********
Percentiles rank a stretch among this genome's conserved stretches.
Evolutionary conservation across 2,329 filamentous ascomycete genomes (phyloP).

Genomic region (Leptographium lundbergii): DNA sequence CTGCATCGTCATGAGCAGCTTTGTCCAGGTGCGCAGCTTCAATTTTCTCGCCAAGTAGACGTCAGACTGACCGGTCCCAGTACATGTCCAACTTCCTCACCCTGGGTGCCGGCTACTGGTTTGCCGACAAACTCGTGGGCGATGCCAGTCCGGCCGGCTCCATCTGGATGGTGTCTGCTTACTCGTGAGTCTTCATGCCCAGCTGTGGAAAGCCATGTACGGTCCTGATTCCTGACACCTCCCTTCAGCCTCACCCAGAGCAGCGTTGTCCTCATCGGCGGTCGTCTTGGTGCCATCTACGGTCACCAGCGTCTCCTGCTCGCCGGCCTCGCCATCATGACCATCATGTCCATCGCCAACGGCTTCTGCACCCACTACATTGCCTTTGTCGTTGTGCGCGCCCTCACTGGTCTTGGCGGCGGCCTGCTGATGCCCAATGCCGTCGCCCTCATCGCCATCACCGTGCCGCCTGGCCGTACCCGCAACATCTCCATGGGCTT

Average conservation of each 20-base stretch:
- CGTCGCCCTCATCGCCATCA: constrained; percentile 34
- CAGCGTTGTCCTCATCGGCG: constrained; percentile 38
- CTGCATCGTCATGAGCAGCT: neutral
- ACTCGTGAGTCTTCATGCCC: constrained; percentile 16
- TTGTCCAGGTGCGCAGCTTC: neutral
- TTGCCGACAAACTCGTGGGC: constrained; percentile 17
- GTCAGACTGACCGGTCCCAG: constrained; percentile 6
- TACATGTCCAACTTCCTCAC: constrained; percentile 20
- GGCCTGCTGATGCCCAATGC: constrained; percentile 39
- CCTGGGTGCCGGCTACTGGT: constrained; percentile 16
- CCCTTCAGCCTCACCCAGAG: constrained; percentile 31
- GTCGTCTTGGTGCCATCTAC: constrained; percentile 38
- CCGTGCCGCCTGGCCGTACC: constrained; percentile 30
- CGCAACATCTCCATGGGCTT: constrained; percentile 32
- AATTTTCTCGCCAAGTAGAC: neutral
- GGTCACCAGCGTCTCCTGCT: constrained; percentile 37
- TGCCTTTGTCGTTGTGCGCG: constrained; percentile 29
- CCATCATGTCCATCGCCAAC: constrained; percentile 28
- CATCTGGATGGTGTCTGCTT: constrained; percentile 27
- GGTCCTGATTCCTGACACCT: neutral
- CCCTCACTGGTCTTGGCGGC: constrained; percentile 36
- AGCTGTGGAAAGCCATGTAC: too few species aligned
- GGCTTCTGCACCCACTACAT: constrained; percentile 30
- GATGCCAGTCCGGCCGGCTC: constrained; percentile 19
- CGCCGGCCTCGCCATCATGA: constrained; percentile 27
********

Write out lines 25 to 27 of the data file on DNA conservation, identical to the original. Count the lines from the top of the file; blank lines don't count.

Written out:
- CCCTCACTGGTCTTGGCGGC: constrained; percentile 36
- AGCTGTGGAAAGCCATGTAC: too few species aligned
- GGCTTCTGCACCCACTACAT: constrained; percentile 30